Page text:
About a dozen people came to Rep. Judy Biggert's office Thursday to protest her vote to repeal the Affordable Care Act, upheld by the Supreme Court on June 28.
The demonstrators carried signs and stood outside Biggert's office alongside Kingery Highway. Some of them stood underneath a large banner that read "Honk To Save Medicare."
The protesters felt strongly that the Act, a.k.a. Obamacare, should remain in place because of the numerous benefits they say it provides for struggling families.
"Stop trying to undo the beginning [of universal health care,] and start working on the future ... rather than waste time trying to get back to ground zero," said Reverend Dr. Thom Parrott-Sheffer, a Burr Ridge resident. Parrott-Sheffer is an associate minister at the Union Church of Hinsdale.
Parrott-Sheffer said he joined the effort to support Obamacare, because he has seen so many people struggle to make health care decisions for themselves.
"A woman in my church said it was a choice for her whether to eat or pay for her medication," Parrott-Sheffer said.
Supporters of the new law lined up in Biggert's office to tell staffers how the Affordable Care Act has personally benefited them.
"My granddaughter was born in February of 2010," said Kim Johnson, a Downers Grove resident. "She was born about one month premature. Nothing else was wrong. She was denied health insurance, because of the pre-existing condition of being born premature. As of July 2010, she was covered under the Affordable Care Act."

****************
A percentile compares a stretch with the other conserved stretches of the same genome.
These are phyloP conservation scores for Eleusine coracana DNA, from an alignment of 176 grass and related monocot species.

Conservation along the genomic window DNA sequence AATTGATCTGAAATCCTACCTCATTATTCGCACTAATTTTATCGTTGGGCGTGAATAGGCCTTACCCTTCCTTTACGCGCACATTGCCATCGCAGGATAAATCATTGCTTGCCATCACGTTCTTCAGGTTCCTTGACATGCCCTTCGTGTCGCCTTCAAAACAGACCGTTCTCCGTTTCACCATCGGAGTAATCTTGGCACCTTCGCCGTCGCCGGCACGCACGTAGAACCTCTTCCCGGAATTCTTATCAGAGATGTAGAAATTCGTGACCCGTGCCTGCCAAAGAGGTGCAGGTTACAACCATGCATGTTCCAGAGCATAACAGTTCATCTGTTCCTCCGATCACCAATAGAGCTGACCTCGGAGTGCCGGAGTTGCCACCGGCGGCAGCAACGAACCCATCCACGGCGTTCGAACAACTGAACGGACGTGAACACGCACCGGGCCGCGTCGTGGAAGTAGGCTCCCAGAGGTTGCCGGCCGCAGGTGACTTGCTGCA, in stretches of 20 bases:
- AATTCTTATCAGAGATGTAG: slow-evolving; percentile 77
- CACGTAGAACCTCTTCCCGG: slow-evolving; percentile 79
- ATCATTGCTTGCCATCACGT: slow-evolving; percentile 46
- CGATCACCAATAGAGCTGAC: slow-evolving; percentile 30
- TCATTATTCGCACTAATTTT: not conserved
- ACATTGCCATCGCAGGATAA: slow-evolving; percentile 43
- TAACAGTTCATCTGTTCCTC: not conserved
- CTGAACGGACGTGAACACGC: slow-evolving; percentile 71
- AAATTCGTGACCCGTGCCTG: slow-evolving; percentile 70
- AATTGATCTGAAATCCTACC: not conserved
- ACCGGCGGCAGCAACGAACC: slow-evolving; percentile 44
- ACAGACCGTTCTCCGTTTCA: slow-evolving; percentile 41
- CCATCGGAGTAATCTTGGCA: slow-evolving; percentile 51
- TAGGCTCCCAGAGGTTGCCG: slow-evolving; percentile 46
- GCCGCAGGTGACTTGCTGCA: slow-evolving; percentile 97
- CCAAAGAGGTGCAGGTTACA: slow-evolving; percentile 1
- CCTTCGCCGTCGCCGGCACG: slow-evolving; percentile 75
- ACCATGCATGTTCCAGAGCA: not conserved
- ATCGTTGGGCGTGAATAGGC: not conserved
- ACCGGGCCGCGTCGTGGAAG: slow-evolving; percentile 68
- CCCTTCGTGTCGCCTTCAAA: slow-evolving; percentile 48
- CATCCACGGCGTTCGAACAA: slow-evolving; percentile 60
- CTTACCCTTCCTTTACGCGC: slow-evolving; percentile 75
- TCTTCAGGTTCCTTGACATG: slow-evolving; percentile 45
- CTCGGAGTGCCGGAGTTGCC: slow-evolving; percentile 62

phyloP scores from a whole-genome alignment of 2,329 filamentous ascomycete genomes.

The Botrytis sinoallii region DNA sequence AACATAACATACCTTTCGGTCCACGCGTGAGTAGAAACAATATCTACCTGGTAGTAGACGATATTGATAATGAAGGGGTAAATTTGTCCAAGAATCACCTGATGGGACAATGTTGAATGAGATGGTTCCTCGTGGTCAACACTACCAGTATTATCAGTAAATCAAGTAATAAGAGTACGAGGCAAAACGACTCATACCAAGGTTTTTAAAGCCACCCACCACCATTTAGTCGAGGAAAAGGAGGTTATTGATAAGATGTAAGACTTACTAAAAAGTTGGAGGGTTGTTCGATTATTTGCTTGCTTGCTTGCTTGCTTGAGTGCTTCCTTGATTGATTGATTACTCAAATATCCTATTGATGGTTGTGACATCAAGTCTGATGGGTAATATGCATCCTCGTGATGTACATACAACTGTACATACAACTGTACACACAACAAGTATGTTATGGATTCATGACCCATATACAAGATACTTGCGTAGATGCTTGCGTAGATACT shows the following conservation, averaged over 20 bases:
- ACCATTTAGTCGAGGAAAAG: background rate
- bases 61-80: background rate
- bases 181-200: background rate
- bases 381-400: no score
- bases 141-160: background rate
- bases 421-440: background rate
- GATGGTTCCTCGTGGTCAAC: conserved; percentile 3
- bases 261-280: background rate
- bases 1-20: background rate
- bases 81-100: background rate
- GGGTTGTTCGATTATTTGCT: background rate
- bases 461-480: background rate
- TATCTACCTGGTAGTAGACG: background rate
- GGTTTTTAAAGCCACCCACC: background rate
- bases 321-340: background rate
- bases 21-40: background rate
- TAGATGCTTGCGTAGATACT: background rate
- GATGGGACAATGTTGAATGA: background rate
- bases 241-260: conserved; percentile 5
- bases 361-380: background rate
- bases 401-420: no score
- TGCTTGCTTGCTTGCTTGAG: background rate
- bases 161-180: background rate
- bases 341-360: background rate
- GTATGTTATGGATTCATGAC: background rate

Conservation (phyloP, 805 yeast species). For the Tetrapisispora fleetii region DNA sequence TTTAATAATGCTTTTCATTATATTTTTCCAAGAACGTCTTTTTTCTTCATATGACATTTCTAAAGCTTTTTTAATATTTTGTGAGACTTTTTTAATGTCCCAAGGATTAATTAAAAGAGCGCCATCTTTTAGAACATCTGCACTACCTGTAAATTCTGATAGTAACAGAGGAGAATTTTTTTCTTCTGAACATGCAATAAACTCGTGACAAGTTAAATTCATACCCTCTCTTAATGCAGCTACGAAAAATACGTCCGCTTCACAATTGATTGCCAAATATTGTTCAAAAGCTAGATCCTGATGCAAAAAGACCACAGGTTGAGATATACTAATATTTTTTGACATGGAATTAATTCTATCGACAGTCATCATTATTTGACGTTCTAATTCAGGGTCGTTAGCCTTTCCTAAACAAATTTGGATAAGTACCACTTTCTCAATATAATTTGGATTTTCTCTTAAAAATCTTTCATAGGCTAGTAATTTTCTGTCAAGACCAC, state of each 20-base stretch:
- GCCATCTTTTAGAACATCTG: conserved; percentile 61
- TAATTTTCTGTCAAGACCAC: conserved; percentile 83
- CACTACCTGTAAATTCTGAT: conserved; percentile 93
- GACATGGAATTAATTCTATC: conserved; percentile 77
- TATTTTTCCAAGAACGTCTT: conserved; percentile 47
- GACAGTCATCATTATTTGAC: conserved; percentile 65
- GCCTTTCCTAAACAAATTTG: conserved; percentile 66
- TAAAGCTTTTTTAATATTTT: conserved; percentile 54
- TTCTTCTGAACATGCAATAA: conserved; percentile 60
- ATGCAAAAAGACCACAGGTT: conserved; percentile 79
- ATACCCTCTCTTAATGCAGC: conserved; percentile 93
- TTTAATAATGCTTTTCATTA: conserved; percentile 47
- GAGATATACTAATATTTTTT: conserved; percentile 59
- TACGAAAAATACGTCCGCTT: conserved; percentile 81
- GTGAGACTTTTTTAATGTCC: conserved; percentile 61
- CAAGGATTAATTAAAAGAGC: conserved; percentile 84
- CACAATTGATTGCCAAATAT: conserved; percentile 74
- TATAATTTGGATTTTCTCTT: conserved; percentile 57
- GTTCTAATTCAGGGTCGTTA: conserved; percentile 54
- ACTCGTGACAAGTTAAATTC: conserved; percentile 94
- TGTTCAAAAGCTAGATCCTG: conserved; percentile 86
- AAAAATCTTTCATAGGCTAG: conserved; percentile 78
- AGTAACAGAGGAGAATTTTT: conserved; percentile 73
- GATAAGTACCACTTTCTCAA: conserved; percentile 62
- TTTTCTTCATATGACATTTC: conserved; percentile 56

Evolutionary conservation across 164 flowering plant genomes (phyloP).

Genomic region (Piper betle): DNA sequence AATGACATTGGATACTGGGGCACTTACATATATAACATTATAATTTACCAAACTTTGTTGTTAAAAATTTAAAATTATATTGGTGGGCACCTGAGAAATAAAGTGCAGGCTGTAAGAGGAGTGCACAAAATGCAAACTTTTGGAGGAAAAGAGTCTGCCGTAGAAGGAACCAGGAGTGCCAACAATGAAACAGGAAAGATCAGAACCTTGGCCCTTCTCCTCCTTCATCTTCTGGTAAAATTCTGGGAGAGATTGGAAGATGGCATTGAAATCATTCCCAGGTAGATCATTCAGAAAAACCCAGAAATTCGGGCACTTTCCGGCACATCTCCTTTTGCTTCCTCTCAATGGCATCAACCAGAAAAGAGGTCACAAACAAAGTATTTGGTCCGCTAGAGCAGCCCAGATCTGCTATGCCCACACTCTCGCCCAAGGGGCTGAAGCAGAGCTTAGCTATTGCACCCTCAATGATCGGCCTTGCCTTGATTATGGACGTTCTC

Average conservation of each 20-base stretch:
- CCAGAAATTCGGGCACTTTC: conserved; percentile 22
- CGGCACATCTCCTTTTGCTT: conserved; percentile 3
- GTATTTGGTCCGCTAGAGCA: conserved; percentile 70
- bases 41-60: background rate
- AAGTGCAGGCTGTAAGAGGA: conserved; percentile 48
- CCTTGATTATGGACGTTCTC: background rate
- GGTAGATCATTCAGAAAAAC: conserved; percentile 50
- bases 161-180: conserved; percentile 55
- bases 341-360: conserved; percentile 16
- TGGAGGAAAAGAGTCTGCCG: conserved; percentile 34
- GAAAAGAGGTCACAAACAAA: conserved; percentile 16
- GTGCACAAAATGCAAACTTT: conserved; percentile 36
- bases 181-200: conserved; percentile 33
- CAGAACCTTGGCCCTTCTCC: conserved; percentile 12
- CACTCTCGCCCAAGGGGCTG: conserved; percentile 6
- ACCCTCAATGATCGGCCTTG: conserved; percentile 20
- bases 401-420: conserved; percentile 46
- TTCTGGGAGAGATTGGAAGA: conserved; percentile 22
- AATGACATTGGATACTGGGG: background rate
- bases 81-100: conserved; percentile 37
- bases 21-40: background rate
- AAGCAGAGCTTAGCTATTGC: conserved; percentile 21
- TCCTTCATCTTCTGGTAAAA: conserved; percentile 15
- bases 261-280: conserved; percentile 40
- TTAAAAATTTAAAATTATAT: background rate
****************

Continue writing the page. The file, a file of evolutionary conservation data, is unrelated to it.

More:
Effective August 2012, women's preventative health care services—such as mammograms, screenings for cervical cancer and prenatal care—will be covered without cost sharing in new health plans. That's very important to Siobhan Burke, an Aurora resident and part-time teacher.
"If the [Affordable Care Act] is repealed, that won't be available, and that will impact women who don't have insurance like myself," Burke said.
In response to Patch's questions about why Biggert continues to pursue repealing the Affordable Care Act, and what she would do to address this country's health care issues, Representative Biggert's office sent the following in an emailed statement:
"Whether it’s dropped coverage, higher costs, or lost jobs—the unintended consequences of the Administration’s 2010 health law continue to add up. Many small businesses have stopped hiring, or are considering dropping the coverage they offer today. Congresswoman Biggert supports maintaining coverage for pre-existing conditions and young adults, but she is committed to ending government policies that continue to drive up costs."
To find out more about the Affordable Care Act, click here.